Efficiency, which we’ll see has been an influential concept in economics, considers whether, at any given time, an economy satisfies the most preferences possible given the resources available. The Pareto test asks whether there are any additional voluntary exchanges that could be made that would satisfy at least one more preference without harming anyone else’s preferences. If not, the economy is considered Pareto optimal or efficient.
Here’s an example (from JBW, Chapter 5): Sam, a college student with more time than money, arrives at the airport and takes his seat on a plane. At the same time, Sue, a high-powered attorney, discovers that she doesn’t have a seat and will miss an important meeting. If they both had that information and could communicate, Sue might offer Sam $500 for his seat and he might be happy to accept. Such a voluntary trade increases preference satisfaction for both and increases efficiency.
Indeed, the first fundamental welfare theorem says that under ideal assumptions competitive markets will always lead to an efficient (Pareto optimal) outcome.
This is, in essence, Adam Smith’s invisible hand.
Why is Efficiency Important?
Were efficiency only a theoretical concept, I wouldn’t have dragged you through it. But it has had an enormous impact in both economics and in public policy.
As the field of economics sought to establish itself as a science, governed by mathematics like other sciences, efficiency, and the many concepts that follow from it, became a cornerstone of economic theory. It was taught to all economists, many of whom advised political leaders. As JBW put it (p. 165):
“The virtue of greed was widely promulgated by some economists in the twentieth century.”
Novelist Ayn Rand, in her popular and influential books The Fountainhead and Atlas Shrugged, celebrated the idea that looking out for number one is best for society. Economic and political leaders like Fed chair Alan Greenspan and Congressman Paul Ryan shared this view.
Oliver Stone’s film, Wall Street, captures the ethos of the 1980’s with character Gordon Gekko’s mantra:
“… greed, for lack of a better word, is good. Greed is right. Greed works.”
Indeed, the term “efficiency” has great popular appeal. Who wouldn’t want our economy to be efficient? But when politicians get hold of an idea like this — an idea that has some inherent truth — they tend to ignore the details that matter in real life.
What Does Efficiency Miss?
The provisos inherent in the phrase “under ideal assumptions” in the statement of the first fundamental welfare theorem matter. Here are a few:
Perfect competition (no monopolies or restraint of trade)
Perfect information (everyone knows everything)
No externalities (a trade doesn’t cause costs elsewhere, e.g., harmful pollution)
No moral hazards (no party to a transaction shifts the risks of the transaction to someone else)
Such ideal assumptions are never true in real life.
Value of Money
We also need to recognize that in this scheme preferences are expressed by economic behavior — if you have little or no money your preferences are irrelevant. So are the preferences of the yet unborn, who might, for example, want a world not beset by massive climate disruptions.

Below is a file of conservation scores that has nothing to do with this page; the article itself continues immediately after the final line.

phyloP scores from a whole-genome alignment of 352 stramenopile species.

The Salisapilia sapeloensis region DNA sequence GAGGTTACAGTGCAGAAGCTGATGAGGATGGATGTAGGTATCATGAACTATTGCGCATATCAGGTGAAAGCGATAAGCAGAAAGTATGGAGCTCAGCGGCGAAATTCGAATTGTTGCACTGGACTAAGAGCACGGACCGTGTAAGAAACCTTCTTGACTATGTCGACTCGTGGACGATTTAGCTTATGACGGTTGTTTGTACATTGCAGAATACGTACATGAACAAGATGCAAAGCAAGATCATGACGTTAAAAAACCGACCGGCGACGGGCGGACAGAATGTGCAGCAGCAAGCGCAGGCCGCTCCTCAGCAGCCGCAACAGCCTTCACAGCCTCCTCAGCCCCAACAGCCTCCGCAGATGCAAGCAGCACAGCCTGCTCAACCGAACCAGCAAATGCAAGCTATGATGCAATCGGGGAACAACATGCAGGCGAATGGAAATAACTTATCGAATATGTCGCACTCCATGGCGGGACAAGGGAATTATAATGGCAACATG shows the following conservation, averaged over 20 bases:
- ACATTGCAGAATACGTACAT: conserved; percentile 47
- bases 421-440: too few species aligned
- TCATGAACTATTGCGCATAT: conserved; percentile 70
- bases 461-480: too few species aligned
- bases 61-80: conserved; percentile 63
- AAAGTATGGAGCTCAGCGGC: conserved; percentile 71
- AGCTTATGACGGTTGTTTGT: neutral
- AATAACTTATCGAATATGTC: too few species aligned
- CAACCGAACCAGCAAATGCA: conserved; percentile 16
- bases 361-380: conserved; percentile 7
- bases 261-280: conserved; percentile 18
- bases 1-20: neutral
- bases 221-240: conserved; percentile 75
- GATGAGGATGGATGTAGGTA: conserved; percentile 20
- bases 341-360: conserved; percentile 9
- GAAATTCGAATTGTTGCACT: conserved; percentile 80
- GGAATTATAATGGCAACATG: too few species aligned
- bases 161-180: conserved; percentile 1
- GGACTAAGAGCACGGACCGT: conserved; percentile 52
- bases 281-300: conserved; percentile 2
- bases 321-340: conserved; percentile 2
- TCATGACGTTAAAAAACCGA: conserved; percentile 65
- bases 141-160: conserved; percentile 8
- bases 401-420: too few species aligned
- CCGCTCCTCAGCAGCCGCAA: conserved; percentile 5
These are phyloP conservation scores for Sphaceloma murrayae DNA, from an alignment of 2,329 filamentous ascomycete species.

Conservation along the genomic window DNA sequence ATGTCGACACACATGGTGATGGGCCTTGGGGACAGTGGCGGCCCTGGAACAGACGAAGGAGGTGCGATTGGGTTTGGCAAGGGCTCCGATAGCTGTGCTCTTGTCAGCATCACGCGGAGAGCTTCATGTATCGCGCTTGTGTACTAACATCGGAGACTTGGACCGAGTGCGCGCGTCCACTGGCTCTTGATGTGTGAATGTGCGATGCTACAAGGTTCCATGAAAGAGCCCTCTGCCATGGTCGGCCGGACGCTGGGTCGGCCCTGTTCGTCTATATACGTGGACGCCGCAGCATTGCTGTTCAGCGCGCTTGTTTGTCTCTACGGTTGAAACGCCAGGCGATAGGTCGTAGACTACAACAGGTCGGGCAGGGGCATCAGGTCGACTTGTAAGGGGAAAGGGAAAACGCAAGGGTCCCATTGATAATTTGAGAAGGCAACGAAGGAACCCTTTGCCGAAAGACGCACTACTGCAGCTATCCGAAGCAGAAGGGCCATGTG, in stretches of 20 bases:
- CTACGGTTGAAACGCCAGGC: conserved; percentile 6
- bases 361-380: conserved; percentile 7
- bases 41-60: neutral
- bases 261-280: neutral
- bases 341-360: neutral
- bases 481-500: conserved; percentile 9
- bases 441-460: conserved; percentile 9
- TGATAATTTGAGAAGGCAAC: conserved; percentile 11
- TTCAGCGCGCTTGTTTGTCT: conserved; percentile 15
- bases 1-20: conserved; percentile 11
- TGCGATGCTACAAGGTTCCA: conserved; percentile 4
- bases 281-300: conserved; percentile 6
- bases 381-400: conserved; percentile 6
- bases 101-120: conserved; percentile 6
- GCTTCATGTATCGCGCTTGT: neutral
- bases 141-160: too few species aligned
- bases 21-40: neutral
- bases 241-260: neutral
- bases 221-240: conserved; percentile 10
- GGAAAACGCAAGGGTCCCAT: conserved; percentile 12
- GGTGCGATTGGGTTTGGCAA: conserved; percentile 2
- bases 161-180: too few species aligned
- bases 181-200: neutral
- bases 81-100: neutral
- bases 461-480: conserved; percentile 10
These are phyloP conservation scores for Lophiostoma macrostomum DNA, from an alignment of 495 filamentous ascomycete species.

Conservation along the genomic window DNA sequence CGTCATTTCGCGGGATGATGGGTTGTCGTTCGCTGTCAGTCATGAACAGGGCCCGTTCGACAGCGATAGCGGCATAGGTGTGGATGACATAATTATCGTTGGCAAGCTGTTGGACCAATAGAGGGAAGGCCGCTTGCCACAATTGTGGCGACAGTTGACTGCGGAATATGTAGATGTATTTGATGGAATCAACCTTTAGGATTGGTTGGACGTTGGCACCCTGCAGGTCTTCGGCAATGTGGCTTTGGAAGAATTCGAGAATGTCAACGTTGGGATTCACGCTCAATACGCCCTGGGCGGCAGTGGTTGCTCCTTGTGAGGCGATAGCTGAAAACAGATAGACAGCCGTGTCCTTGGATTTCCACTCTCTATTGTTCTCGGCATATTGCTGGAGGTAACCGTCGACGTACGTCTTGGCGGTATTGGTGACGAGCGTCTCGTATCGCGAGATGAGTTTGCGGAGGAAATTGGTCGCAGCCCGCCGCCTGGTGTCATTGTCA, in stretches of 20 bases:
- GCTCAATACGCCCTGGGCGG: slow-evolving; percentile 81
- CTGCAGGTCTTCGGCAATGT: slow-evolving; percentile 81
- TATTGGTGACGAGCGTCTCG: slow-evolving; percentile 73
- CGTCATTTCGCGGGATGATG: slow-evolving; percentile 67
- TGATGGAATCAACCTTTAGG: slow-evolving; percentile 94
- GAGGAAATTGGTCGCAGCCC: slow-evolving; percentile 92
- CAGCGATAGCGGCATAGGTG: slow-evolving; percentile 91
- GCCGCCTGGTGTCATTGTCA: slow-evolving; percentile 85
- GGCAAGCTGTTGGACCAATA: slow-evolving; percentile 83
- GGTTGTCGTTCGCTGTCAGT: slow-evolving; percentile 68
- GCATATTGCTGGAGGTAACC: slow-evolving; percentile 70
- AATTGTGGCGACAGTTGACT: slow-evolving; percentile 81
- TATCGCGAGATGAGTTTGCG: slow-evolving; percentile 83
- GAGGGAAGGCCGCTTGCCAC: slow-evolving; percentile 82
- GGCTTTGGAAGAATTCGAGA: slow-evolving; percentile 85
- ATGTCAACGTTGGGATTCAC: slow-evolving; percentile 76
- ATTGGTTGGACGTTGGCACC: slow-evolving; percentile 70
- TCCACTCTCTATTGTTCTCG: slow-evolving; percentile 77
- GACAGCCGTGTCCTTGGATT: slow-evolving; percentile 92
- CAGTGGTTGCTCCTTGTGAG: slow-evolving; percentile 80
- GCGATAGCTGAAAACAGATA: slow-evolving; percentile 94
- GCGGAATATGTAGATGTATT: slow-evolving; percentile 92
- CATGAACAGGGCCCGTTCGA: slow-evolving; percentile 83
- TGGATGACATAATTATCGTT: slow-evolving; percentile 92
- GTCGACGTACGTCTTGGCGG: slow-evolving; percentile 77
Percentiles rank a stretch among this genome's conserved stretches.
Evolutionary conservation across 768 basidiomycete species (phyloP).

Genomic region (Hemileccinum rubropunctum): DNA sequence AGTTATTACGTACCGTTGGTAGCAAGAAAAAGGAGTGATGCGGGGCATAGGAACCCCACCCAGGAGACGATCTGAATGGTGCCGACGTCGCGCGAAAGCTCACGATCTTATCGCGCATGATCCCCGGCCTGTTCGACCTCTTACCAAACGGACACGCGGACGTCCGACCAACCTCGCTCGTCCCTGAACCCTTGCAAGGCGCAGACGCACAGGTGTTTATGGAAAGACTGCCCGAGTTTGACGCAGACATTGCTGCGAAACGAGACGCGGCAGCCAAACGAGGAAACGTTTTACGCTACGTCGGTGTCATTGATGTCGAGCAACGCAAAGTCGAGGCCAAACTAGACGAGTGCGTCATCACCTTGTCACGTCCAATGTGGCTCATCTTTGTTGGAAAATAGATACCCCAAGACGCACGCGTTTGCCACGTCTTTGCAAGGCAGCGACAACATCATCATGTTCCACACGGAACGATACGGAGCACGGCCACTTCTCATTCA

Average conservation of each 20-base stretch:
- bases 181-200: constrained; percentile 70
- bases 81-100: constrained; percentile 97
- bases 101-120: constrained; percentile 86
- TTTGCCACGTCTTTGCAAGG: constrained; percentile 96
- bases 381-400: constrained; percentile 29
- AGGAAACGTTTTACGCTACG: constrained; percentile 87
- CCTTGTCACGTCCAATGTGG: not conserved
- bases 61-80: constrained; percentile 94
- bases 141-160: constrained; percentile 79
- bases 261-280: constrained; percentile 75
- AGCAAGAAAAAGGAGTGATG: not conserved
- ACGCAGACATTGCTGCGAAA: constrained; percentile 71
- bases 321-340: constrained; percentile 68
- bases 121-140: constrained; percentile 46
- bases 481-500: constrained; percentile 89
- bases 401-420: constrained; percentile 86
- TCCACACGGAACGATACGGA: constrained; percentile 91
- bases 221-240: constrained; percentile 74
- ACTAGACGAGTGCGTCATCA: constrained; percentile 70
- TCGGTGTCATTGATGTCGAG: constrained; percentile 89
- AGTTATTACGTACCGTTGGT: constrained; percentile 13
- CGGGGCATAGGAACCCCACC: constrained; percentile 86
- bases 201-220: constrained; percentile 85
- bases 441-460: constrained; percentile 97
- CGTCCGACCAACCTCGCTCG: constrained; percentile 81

Moreover, a given amount of money impacts different people differently. A thousand dollars in the hands of a minimum-wage earner is tremendously impactful, but irrelevant to a billionaire.
Finland recognizes this in their system of fines. For some traffic infractions and certain crimes, fines are based on depriving someone of half of their daily earnings for a number of days that depends on the severity of the infraction. High earners can receive large fines in an absolute sense, which have the same impact on that individual as much smaller fines on lower earners. In 2002, for example, a Nokia executive was fined $103,000 (equivalent) for going 45 in a 30 zone.
Moral Limits to Markets
Furthermore, there are moral limits to markets. Certain transactions are repugnant in any given culture: In today’s US culture, for example, we reject the sale of human beings, votes, body parts, sex, grades, national security secrets, military hardware to enemies, and more. We reject transactions based on racial, religious, gender, and ethnic discrimination.
What’s considered moral and legal changes over time. At other times we’ve accepted some of the transactions now rejected, and rejected other transactions (e.g., the sale of alcohol) now permitted. Debate about what is acceptable is ongoing — should we permit the sale, for example, of recreational drugs or sex?
On the other hand, both our culture and human nature encourages certain transactions that are inefficient. Many of us donate to food banks, medical research, educational institutions, religious institutions, etc., in the hope of improving society or helping others less fortunate.
To be clear, I’m not arguing that preference satisfaction and efficiency — or the invisible hand — are useless or irrelevant concepts, just that we need to be aware of the whole story when they are used to justify policy choices.
Economic Justice and Fairness
To appreciate how challenging it is to even define economic justice in a broad sense, take a look at the Wikipedia page on that topic. I’m not going to step into that quicksand.
Instead, following JBW, let’s talk about two notions of fairness:
Fair process (also called procedural justice): the rules of the economic game are unbiased, favoring neither rich nor poor, well-connected or not. The government’s role is to maintain the unbiased rules, preventing, for example, practices that allow the rich to exploit the poor through monopolistic practices.